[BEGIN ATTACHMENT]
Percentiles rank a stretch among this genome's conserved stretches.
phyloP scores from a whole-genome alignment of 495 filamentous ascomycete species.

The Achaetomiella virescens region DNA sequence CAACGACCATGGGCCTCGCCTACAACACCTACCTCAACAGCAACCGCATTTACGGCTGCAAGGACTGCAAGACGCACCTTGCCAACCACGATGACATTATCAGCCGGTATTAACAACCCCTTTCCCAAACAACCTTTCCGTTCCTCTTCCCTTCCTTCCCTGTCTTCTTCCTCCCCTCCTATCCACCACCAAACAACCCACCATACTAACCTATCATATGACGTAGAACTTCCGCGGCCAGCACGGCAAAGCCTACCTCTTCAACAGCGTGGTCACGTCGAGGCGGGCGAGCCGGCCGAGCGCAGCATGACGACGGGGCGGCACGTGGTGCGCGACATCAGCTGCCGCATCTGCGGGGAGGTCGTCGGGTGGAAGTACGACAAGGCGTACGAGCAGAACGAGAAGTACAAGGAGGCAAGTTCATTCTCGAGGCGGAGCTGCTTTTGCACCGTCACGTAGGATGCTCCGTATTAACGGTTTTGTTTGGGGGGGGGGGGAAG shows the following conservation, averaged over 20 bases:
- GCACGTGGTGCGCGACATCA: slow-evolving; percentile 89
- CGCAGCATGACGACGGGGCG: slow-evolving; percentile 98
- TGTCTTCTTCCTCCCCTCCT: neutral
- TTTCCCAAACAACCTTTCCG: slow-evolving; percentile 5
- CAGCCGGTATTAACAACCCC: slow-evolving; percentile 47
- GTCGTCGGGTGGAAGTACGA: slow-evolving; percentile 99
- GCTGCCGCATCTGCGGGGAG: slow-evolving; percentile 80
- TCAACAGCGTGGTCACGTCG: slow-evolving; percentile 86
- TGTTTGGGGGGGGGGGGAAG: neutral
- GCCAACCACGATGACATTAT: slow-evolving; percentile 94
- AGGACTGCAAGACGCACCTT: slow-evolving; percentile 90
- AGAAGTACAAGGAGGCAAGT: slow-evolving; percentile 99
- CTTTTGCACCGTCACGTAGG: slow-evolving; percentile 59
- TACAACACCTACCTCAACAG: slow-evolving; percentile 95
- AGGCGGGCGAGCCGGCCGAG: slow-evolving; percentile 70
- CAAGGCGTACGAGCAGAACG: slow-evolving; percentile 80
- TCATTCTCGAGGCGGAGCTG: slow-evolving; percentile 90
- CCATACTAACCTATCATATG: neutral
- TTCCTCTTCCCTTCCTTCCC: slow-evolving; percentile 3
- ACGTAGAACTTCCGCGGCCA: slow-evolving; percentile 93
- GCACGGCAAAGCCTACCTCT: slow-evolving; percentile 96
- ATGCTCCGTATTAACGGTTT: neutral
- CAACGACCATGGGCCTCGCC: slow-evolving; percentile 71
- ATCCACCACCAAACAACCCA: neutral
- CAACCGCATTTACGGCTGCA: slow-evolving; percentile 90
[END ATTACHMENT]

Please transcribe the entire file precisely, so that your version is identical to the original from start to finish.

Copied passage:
Percentiles rank a stretch among this genome's conserved stretches.
phyloP scores from a whole-genome alignment of 495 filamentous ascomycete species.

The Achaetomiella virescens region DNA sequence CAACGACCATGGGCCTCGCCTACAACACCTACCTCAACAGCAACCGCATTTACGGCTGCAAGGACTGCAAGACGCACCTTGCCAACCACGATGACATTATCAGCCGGTATTAACAACCCCTTTCCCAAACAACCTTTCCGTTCCTCTTCCCTTCCTTCCCTGTCTTCTTCCTCCCCTCCTATCCACCACCAAACAACCCACCATACTAACCTATCATATGACGTAGAACTTCCGCGGCCAGCACGGCAAAGCCTACCTCTTCAACAGCGTGGTCACGTCGAGGCGGGCGAGCCGGCCGAGCGCAGCATGACGACGGGGCGGCACGTGGTGCGCGACATCAGCTGCCGCATCTGCGGGGAGGTCGTCGGGTGGAAGTACGACAAGGCGTACGAGCAGAACGAGAAGTACAAGGAGGCAAGTTCATTCTCGAGGCGGAGCTGCTTTTGCACCGTCACGTAGGATGCTCCGTATTAACGGTTTTGTTTGGGGGGGGGGGGAAG shows the following conservation, averaged over 20 bases:
- GCACGTGGTGCGCGACATCA: slow-evolving; percentile 89
- CGCAGCATGACGACGGGGCG: slow-evolving; percentile 98
- TGTCTTCTTCCTCCCCTCCT: neutral
- TTTCCCAAACAACCTTTCCG: slow-evolving; percentile 5
- CAGCCGGTATTAACAACCCC: slow-evolving; percentile 47
- GTCGTCGGGTGGAAGTACGA: slow-evolving; percentile 99
- GCTGCCGCATCTGCGGGGAG: slow-evolving; percentile 80
- TCAACAGCGTGGTCACGTCG: slow-evolving; percentile 86
- TGTTTGGGGGGGGGGGGAAG: neutral
- GCCAACCACGATGACATTAT: slow-evolving; percentile 94
- AGGACTGCAAGACGCACCTT: slow-evolving; percentile 90
- AGAAGTACAAGGAGGCAAGT: slow-evolving; percentile 99
- CTTTTGCACCGTCACGTAGG: slow-evolving; percentile 59
- TACAACACCTACCTCAACAG: slow-evolving; percentile 95
- AGGCGGGCGAGCCGGCCGAG: slow-evolving; percentile 70
- CAAGGCGTACGAGCAGAACG: slow-evolving; percentile 80
- TCATTCTCGAGGCGGAGCTG: slow-evolving; percentile 90
- CCATACTAACCTATCATATG: neutral
- TTCCTCTTCCCTTCCTTCCC: slow-evolving; percentile 3
- ACGTAGAACTTCCGCGGCCA: slow-evolving; percentile 93
- GCACGGCAAAGCCTACCTCT: slow-evolving; percentile 96
- ATGCTCCGTATTAACGGTTT: neutral
- CAACGACCATGGGCCTCGCC: slow-evolving; percentile 71
- ATCCACCACCAAACAACCCA: neutral
- CAACCGCATTTACGGCTGCA: slow-evolving; percentile 90